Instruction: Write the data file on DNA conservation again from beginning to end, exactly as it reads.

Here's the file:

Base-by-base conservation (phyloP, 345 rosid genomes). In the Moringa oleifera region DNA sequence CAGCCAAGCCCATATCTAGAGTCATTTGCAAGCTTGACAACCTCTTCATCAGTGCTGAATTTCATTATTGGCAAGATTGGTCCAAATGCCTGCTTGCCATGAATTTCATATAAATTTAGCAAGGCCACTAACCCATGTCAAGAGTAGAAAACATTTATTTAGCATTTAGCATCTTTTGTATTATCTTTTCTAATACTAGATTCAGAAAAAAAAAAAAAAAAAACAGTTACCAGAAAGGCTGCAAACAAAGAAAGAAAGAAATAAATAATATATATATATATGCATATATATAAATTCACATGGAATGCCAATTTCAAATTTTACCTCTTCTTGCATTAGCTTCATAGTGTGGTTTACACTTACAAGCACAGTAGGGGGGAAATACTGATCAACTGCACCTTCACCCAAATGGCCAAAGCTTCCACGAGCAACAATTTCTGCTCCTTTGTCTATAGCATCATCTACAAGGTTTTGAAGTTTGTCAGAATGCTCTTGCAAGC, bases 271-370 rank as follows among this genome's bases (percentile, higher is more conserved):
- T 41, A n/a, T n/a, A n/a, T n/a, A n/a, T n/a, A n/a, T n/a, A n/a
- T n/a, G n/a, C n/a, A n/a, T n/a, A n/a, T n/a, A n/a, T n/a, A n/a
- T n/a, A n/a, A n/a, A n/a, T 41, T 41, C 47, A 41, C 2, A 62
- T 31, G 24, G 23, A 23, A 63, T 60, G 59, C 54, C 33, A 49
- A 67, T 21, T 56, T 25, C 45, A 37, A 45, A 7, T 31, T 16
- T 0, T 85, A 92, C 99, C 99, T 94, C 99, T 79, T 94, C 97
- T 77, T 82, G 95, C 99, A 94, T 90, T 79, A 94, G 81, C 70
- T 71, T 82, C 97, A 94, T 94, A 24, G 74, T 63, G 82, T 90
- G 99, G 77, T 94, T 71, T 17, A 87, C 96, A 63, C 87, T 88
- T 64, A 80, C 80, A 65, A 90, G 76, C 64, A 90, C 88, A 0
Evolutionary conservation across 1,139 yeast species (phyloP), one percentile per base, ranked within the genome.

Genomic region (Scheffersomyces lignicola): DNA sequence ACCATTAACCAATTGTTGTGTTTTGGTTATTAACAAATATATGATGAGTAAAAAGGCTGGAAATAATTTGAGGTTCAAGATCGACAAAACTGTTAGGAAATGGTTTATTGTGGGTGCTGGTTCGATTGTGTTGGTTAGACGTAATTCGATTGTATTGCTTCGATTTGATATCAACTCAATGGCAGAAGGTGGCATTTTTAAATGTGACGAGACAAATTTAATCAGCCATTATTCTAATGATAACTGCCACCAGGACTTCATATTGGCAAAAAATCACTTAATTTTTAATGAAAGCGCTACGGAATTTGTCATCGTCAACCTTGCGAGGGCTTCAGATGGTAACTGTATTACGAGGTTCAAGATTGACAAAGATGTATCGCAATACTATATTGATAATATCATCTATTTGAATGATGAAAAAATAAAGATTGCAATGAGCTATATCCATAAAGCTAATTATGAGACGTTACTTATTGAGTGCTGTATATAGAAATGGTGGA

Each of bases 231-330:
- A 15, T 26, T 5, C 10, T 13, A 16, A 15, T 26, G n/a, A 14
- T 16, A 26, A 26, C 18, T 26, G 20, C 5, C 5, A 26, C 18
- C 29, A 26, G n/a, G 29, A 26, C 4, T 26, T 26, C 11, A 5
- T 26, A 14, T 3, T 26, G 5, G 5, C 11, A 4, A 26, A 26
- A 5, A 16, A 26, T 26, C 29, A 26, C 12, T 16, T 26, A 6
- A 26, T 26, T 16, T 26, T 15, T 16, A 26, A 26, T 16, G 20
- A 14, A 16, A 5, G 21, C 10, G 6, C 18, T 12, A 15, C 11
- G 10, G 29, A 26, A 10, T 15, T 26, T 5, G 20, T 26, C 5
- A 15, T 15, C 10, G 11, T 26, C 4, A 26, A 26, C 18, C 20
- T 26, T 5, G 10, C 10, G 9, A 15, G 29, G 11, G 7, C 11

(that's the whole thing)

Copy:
Base-by-base conservation (phyloP, 345 rosid genomes). In the Moringa oleifera region DNA sequence CAGCCAAGCCCATATCTAGAGTCATTTGCAAGCTTGACAACCTCTTCATCAGTGCTGAATTTCATTATTGGCAAGATTGGTCCAAATGCCTGCTTGCCATGAATTTCATATAAATTTAGCAAGGCCACTAACCCATGTCAAGAGTAGAAAACATTTATTTAGCATTTAGCATCTTTTGTATTATCTTTTCTAATACTAGATTCAGAAAAAAAAAAAAAAAAAACAGTTACCAGAAAGGCTGCAAACAAAGAAAGAAAGAAATAAATAATATATATATATATGCATATATATAAATTCACATGGAATGCCAATTTCAAATTTTACCTCTTCTTGCATTAGCTTCATAGTGTGGTTTACACTTACAAGCACAGTAGGGGGGAAATACTGATCAACTGCACCTTCACCCAAATGGCCAAAGCTTCCACGAGCAACAATTTCTGCTCCTTTGTCTATAGCATCATCTACAAGGTTTTGAAGTTTGTCAGAATGCTCTTGCAAGC, bases 271-370 rank as follows among this genome's bases (percentile, higher is more conserved):
- T 41, A n/a, T n/a, A n/a, T n/a, A n/a, T n/a, A n/a, T n/a, A n/a
- T n/a, G n/a, C n/a, A n/a, T n/a, A n/a, T n/a, A n/a, T n/a, A n/a
- T n/a, A n/a, A n/a, A n/a, T 41, T 41, C 47, A 41, C 2, A 62
- T 31, G 24, G 23, A 23, A 63, T 60, G 59, C 54, C 33, A 49
- A 67, T 21, T 56, T 25, C 45, A 37, A 45, A 7, T 31, T 16
- T 0, T 85, A 92, C 99, C 99, T 94, C 99, T 79, T 94, C 97
- T 77, T 82, G 95, C 99, A 94, T 90, T 79, A 94, G 81, C 70
- T 71, T 82, C 97, A 94, T 94, A 24, G 74, T 63, G 82, T 90
- G 99, G 77, T 94, T 71, T 17, A 87, C 96, A 63, C 87, T 88
- T 64, A 80, C 80, A 65, A 90, G 76, C 64, A 90, C 88, A 0
Evolutionary conservation across 1,139 yeast species (phyloP), one percentile per base, ranked within the genome.

Genomic region (Scheffersomyces lignicola): DNA sequence ACCATTAACCAATTGTTGTGTTTTGGTTATTAACAAATATATGATGAGTAAAAAGGCTGGAAATAATTTGAGGTTCAAGATCGACAAAACTGTTAGGAAATGGTTTATTGTGGGTGCTGGTTCGATTGTGTTGGTTAGACGTAATTCGATTGTATTGCTTCGATTTGATATCAACTCAATGGCAGAAGGTGGCATTTTTAAATGTGACGAGACAAATTTAATCAGCCATTATTCTAATGATAACTGCCACCAGGACTTCATATTGGCAAAAAATCACTTAATTTTTAATGAAAGCGCTACGGAATTTGTCATCGTCAACCTTGCGAGGGCTTCAGATGGTAACTGTATTACGAGGTTCAAGATTGACAAAGATGTATCGCAATACTATATTGATAATATCATCTATTTGAATGATGAAAAAATAAAGATTGCAATGAGCTATATCCATAAAGCTAATTATGAGACGTTACTTATTGAGTGCTGTATATAGAAATGGTGGA

Each of bases 231-330:
- A 15, T 26, T 5, C 10, T 13, A 16, A 15, T 26, G n/a, A 14
- T 16, A 26, A 26, C 18, T 26, G 20, C 5, C 5, A 26, C 18
- C 29, A 26, G n/a, G 29, A 26, C 4, T 26, T 26, C 11, A 5
- T 26, A 14, T 3, T 26, G 5, G 5, C 11, A 4, A 26, A 26
- A 5, A 16, A 26, T 26, C 29, A 26, C 12, T 16, T 26, A 6
- A 26, T 26, T 16, T 26, T 15, T 16, A 26, A 26, T 16, G 20
- A 14, A 16, A 5, G 21, C 10, G 6, C 18, T 12, A 15, C 11
- G 10, G 29, A 26, A 10, T 15, T 26, T 5, G 20, T 26, C 5
- A 15, T 15, C 10, G 11, T 26, C 4, A 26, A 26, C 18, C 20
- T 26, T 5, G 10, C 10, G 9, A 15, G 29, G 11, G 7, C 11